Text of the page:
Senate Democrats are standing behind Obama and his “limited plan to reengage in Iraq” in a declared effort to prevent the country from falling to ISIS fanatics trained by the U.S. government.
Officials told Politico targeted military strikes against ISIS in Syria are also “on the table.”
Democrats consider the former al-Qaeda affiliate a threat to U.S. national security. “We have to think about our national security interests first and foremost and from my perspective ISIS is a national security threat,” said New Jersey Democrat Sen. Bob Menendez, the chairman of the Foreign Relations Committee.
“I support President Obama’s decision to deploy a very limited number of advisers to Iraq for a non-combat training mission. This decision gives America the flexibility to take precise action against threats to our national security and keeps Iraqi authorities accountable for maintaining the security of their own country,” said Democrat Senate Majority Leader Harry Reid.
Reid made his comment after Obama said "we will be prepared to take targeted and precise military action, if and when we determine that the situation on the ground requires it."
On Tuesday, Democrats argued Obama does not need congressional approval to launch attacks in Iraq and Syria. Maryland House Democrat Majority Whip Steny Hoyer mentioned a 2002 law authorizing then President Bush’s use of military force in Iraq.
“Under the existing authorization for the use of force, I think they have that [power],” said Hoyer.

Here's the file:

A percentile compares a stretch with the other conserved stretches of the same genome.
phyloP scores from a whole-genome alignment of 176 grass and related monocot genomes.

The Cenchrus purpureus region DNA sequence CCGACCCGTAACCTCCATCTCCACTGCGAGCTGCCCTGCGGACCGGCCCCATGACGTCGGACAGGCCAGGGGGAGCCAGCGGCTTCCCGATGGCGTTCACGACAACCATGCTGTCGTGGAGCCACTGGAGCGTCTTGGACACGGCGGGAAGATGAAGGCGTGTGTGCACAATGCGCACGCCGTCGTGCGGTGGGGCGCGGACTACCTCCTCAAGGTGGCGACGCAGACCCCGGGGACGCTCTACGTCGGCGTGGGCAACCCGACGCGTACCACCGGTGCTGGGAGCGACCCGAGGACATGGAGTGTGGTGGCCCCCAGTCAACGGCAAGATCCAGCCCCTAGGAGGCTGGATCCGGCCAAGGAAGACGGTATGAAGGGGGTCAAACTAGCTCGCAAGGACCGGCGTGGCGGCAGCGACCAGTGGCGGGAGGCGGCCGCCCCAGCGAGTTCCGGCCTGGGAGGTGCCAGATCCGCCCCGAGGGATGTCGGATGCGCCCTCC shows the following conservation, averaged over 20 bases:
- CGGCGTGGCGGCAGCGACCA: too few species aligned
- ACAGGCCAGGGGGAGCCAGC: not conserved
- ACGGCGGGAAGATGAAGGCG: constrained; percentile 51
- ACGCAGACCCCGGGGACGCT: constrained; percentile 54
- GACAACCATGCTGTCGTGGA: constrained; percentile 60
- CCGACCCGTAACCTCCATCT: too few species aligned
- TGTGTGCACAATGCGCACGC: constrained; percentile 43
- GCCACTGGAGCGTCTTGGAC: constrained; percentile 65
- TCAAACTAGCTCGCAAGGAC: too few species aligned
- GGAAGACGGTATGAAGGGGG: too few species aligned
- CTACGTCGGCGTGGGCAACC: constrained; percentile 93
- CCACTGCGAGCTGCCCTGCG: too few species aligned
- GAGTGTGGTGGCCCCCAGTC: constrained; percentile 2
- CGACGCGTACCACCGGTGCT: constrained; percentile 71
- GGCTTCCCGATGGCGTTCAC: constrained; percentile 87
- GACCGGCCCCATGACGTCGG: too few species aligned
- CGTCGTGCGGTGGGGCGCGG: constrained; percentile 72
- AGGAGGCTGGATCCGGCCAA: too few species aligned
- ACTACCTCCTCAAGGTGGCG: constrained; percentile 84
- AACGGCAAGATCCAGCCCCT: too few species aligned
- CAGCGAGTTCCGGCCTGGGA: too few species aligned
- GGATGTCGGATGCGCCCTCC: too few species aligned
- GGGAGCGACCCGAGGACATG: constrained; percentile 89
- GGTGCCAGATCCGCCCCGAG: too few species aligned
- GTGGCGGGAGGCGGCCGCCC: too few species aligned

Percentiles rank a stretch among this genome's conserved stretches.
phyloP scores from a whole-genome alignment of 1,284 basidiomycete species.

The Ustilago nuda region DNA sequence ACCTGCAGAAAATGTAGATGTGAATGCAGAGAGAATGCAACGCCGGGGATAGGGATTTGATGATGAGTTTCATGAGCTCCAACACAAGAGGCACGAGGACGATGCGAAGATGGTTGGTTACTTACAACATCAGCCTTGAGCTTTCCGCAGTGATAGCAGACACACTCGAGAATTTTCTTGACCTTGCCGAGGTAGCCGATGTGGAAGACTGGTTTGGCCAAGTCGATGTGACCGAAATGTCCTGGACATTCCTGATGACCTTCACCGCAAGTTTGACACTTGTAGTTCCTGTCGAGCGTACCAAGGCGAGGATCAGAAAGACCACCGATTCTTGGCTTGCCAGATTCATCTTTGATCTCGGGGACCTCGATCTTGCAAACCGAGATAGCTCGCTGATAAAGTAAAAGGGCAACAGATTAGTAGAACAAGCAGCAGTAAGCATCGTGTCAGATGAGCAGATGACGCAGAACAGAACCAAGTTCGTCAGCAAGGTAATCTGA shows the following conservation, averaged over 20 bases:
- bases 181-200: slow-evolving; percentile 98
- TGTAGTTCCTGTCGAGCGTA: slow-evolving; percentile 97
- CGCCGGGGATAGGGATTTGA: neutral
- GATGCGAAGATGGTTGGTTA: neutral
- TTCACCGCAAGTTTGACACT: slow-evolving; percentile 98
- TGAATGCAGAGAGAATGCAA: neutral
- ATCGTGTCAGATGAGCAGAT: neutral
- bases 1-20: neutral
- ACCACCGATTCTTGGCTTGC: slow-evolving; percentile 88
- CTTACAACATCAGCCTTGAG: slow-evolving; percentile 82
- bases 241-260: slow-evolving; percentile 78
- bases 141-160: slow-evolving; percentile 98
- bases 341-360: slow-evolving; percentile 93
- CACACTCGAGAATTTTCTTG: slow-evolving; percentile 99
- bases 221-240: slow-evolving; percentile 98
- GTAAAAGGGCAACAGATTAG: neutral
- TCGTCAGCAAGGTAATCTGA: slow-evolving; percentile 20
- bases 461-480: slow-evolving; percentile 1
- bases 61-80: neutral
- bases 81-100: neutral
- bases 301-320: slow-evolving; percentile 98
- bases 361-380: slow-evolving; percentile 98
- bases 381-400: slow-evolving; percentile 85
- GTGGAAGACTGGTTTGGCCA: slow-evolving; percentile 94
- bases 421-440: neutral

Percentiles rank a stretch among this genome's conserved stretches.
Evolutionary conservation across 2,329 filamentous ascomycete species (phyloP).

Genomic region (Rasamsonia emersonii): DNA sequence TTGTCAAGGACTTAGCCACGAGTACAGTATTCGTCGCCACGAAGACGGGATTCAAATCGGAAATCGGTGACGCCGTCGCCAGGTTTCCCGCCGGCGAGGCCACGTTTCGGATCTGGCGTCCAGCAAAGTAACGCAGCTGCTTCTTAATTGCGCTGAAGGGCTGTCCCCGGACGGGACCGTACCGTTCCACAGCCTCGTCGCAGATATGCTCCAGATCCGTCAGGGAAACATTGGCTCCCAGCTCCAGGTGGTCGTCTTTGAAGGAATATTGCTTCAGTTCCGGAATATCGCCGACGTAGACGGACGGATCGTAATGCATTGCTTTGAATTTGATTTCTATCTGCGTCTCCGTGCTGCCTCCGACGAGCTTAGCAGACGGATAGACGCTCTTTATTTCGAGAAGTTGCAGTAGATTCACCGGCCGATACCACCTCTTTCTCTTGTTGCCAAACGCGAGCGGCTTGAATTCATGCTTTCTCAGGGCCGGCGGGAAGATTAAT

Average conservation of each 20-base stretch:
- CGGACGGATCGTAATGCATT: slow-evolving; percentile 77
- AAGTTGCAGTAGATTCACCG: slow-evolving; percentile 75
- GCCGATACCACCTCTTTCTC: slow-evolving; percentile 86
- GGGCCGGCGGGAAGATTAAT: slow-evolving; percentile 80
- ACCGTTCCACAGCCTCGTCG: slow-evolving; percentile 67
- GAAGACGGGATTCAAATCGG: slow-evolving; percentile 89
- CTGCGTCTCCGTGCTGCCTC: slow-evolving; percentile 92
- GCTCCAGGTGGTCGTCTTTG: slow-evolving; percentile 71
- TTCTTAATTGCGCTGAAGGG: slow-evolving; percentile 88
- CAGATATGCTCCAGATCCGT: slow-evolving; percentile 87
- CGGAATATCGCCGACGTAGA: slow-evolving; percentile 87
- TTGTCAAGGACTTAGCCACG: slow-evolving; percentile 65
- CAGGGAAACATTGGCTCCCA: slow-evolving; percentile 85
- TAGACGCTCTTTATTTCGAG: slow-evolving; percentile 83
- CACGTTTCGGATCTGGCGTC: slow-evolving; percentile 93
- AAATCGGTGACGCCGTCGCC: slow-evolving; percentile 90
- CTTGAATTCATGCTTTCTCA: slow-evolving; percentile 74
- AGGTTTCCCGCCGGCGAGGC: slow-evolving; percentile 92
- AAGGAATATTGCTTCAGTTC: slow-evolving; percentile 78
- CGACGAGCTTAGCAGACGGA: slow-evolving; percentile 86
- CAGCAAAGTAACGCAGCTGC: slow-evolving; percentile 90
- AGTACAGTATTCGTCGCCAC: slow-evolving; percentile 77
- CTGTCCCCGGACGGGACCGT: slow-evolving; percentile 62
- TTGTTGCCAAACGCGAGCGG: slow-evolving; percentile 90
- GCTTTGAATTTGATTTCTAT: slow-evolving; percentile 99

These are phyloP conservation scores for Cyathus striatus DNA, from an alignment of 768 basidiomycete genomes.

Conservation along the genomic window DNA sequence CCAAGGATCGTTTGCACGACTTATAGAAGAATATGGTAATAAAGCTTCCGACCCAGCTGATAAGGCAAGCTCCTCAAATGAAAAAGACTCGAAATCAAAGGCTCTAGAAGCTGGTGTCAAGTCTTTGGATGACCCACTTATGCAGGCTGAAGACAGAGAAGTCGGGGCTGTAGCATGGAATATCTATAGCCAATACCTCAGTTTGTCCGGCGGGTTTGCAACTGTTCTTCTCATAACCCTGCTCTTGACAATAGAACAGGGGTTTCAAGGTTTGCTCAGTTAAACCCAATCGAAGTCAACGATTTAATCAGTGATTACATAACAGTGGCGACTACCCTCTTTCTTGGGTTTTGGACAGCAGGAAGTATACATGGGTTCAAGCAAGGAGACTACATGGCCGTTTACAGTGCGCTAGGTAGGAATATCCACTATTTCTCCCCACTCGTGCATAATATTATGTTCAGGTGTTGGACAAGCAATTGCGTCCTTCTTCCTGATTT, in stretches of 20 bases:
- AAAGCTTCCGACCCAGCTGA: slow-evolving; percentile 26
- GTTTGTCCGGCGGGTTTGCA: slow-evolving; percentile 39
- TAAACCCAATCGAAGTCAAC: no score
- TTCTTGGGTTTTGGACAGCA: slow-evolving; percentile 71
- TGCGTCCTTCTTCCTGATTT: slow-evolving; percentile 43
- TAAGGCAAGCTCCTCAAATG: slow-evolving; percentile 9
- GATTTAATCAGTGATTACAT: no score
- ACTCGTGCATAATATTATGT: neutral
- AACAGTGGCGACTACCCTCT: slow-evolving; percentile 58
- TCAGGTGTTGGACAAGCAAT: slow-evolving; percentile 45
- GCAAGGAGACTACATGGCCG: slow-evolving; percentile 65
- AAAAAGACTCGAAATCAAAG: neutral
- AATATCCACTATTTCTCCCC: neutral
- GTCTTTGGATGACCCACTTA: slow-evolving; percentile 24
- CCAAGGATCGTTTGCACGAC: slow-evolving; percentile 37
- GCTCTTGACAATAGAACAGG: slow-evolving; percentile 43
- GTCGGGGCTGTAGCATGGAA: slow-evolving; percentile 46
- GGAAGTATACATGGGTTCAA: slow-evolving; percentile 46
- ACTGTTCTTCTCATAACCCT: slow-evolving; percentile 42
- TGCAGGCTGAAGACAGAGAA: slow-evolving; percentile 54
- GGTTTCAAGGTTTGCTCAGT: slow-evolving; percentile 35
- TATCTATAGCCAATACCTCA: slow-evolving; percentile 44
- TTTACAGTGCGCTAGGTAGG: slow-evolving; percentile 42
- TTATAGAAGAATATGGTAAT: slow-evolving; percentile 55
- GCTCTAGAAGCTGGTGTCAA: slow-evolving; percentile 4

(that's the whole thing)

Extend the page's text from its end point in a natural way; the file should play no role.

Other Democrats were more reluctant. “I certainly believe that the president always has to get congressional approval,” said Sen. Tim Kaine, a member of the Foreign Relations Committee. “If there’s an emergency, you may need to come back and get a congressional ratification. That’s the way the process is supposed to work.”
“If he’s asking for any sustained authorization, he’s got to go Congress. I think the Iraq AUMF is functionally obsolete,” added Connecticut Democrat Senator Chris Murphy.
Since the end of the Second World War the United States has deployed thousands of military advisers around the world. The Pentagon sent advisory personnel to Vietnam, Central America, Korea, Haiti, Bosnia, Afghanistan and other countries.
Between 1955 and 1960, the U.S. between 750 and 1,500 military advisors assisting the Diem government in South Vietnam. In 1961, the Kennedy administration increased this number to 3,200 advisors. Following the Gulf of Tonkin false flag in 1964 and an overwhelmingly passed joint House and Senate resolution, the Johnson administration began a full-scale war in Vietnam. In 1965 there was 200,000 troops in Vietnam and by 1968 more than 500,000 were committed.